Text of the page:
Henoch-Schonlein purpura (HSP) is a systemic, small and medium sized vessel vasculitis that commonly affects children. Its occurrence in adults is unusual and estimated to be 13 per million population. The clinical presentation of HSP involves cutaneous palpable purpura, arthralgia/arthritis, bowel angina, and hematuria/proteinuria [1]. HSP with gastrointestinal (GI) involvement varies from mild symptoms to severe and life-threatening complications such as perforation, acute mesenteric ischemia, and bowel infarction [2, 3]. GI manifestations of HSP occur in about 85% of cases [4]. HSP affects the small intestines with preference for the second portion of the duodenum [5]. The triggers are infections, medications, vaccines and malignancies, although causality remains unproven [6, 7]. HSP in adults is estimated to occur in 3.4 - 14.3 cases per million [8], a 20-fold fewer cases than in children. We report a rare case of adult-onset HSP presenting as GI bleeding and review the recent literature on this uncommon clinical entity.

Case Report▴Top 

A 28-year-old female with medical history of chronic back pain, tendonitis and joint pains presented with two episodes of hematemesis, worsening abdominal pain, and bloody diarrhea. Additionally, the patient had arthralgia in her hands, wrists, and right knee. She reported daily use of non-steroidal anti-inflammatory drugs for chronic back pain. Abdominal pain was diffuse, “cramping” in quality, intermittent, and radiated to the back. She reported passing a small amount of blood mixed with loose stool the morning of admission. She also noted an erythematous, non-pruritic rash on her lower legs. She denied fevers, sore throat, red or painful eyes, or prior bleeding episodes.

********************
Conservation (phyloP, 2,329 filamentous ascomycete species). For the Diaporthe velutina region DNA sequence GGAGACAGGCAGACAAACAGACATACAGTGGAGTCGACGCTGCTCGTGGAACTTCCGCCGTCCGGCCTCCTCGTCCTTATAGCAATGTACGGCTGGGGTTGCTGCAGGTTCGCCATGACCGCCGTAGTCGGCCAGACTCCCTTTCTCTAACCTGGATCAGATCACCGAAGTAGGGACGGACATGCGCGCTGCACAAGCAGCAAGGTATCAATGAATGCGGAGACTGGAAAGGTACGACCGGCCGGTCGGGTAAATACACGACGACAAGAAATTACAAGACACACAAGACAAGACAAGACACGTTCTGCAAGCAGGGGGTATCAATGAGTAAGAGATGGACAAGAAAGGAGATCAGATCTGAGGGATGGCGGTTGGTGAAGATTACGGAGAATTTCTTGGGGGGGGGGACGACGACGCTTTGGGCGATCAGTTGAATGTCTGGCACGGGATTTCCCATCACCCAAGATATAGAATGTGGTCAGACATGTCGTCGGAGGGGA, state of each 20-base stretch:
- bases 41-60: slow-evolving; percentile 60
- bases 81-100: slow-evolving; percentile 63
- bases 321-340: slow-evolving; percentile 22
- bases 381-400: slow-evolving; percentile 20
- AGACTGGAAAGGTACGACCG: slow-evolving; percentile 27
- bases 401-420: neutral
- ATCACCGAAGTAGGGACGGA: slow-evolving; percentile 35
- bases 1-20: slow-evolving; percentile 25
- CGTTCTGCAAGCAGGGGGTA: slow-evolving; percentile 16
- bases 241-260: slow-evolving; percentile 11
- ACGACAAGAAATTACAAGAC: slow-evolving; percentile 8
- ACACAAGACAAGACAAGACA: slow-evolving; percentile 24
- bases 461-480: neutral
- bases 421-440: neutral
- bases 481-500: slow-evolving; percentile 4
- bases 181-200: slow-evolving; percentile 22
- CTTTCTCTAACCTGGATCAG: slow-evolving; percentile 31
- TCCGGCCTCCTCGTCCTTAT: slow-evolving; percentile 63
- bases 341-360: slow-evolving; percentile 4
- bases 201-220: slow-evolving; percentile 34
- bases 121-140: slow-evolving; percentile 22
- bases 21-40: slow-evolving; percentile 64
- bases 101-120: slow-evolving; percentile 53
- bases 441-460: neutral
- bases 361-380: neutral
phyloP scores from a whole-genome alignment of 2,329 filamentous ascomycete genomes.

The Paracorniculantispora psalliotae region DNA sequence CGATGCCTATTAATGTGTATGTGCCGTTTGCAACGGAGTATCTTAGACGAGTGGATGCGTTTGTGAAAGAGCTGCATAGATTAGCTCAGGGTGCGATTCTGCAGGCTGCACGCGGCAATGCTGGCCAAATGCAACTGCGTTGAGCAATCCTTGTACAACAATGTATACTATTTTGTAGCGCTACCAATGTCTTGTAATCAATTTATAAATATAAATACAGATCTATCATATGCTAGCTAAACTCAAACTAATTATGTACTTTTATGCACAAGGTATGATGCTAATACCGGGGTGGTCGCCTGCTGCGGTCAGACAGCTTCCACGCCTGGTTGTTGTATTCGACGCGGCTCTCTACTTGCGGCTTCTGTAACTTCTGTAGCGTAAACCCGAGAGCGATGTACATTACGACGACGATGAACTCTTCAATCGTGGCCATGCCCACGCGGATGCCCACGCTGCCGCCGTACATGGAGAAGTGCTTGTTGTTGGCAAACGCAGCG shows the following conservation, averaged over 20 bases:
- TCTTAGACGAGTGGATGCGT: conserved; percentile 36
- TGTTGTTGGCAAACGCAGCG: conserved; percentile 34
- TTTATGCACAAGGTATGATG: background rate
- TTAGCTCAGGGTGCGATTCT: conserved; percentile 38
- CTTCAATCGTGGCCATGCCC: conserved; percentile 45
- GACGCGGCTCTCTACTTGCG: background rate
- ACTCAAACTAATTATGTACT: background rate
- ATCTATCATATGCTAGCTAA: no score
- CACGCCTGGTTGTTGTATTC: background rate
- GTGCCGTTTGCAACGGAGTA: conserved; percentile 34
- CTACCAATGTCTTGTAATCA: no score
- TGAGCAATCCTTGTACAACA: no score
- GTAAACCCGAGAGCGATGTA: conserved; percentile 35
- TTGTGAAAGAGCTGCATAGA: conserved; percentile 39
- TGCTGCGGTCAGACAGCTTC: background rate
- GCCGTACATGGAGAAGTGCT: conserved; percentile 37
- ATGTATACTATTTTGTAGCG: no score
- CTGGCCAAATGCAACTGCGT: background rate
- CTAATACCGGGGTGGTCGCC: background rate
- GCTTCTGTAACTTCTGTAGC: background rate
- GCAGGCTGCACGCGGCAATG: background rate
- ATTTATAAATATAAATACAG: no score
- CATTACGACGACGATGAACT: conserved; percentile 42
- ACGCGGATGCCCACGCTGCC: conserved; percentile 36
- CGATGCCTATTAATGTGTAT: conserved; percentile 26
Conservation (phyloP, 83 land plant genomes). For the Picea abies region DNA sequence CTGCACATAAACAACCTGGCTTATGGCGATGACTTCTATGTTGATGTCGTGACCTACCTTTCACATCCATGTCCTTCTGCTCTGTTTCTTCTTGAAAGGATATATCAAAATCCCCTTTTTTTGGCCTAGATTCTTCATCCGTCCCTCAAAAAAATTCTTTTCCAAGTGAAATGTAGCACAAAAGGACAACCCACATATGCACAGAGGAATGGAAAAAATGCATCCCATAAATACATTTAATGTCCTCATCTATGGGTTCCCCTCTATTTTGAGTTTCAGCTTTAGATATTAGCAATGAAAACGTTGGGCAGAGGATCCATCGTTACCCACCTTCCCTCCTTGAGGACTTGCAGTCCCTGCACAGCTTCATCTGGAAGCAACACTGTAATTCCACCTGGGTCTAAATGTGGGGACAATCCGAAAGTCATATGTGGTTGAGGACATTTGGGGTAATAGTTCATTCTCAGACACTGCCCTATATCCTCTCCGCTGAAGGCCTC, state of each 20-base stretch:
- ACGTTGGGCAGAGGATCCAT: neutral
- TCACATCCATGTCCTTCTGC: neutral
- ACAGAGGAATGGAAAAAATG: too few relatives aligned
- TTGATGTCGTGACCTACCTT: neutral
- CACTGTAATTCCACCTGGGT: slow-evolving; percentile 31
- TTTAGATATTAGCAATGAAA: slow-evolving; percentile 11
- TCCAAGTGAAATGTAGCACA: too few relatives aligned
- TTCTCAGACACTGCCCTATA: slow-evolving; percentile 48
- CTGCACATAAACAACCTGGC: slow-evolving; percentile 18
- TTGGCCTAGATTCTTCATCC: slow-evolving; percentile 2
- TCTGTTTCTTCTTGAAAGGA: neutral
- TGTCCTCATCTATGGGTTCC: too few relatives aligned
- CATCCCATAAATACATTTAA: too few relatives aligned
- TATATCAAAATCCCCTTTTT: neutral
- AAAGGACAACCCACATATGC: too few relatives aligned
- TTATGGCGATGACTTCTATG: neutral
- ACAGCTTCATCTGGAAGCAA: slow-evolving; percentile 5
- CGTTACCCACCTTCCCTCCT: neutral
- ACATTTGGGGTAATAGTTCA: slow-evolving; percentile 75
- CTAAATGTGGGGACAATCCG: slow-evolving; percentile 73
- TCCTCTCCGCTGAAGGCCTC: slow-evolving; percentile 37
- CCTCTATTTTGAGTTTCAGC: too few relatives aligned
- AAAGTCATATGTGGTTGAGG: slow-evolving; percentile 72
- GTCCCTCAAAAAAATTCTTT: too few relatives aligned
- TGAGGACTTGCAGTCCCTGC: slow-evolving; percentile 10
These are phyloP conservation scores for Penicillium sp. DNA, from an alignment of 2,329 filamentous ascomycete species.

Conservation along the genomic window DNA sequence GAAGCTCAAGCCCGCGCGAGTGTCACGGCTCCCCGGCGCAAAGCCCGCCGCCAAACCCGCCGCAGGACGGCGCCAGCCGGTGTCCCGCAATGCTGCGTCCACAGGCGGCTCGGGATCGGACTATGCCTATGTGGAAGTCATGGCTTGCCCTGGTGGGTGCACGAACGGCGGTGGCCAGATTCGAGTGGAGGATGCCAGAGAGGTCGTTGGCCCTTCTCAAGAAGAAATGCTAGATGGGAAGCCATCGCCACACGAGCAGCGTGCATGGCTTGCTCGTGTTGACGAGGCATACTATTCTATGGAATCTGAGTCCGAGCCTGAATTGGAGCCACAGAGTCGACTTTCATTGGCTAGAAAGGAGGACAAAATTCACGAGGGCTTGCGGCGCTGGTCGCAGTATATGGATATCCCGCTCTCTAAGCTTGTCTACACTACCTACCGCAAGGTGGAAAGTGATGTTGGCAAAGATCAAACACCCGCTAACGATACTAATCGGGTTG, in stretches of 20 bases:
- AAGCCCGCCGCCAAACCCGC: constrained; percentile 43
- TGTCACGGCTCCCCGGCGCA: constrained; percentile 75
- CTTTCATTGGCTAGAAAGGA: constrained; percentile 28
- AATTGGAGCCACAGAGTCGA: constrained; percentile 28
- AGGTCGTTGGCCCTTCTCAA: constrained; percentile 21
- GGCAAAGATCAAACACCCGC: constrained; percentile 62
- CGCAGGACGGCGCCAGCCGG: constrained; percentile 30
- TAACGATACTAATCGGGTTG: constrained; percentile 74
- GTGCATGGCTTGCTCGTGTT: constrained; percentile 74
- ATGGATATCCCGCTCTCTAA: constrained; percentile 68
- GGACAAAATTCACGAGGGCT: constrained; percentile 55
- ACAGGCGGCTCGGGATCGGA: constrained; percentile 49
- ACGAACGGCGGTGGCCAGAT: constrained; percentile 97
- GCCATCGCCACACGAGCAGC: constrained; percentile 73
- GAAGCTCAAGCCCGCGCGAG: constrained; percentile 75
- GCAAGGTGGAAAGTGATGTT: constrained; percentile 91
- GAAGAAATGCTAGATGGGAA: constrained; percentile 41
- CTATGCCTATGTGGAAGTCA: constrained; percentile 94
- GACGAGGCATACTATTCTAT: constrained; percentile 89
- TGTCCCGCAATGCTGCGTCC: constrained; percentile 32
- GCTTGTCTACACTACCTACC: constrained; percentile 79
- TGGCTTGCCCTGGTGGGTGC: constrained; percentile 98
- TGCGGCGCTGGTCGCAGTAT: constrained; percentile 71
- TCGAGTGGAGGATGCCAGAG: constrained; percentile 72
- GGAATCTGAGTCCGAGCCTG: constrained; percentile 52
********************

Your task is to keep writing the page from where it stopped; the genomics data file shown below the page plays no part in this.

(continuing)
Physical examination revealed diffuse abdominal tenderness, no rebound tenderness, and no rigidity. Rectal exam revealed a small amount of blood mixed with scant yellowish stool. An erythematous palpable purpuric rash was observed on her thighs and lower legs (Fig. 1a). Abnormal blood tests included an elevated white cell count of 13,700/mm3, C-reactive protein (CRP) of 27.78 mg/L, and D-dimer of > 35.2 mg/L (FEU), and complete blood count, comprehensive metabolic panel, coagulation profile, and urinalysis were normal.

Figure 1.
Click for large image
Figure 1. (a) Erythematous papules and palpable purpura on the lower extremities. (b) Diffuse erythematous, hemorrhagic, friable mucosa with superficial thick adherent white exudate seen in the second portion of the duodenum. (c) CT scan showed thickening of the duodenal wall representing duodenitis.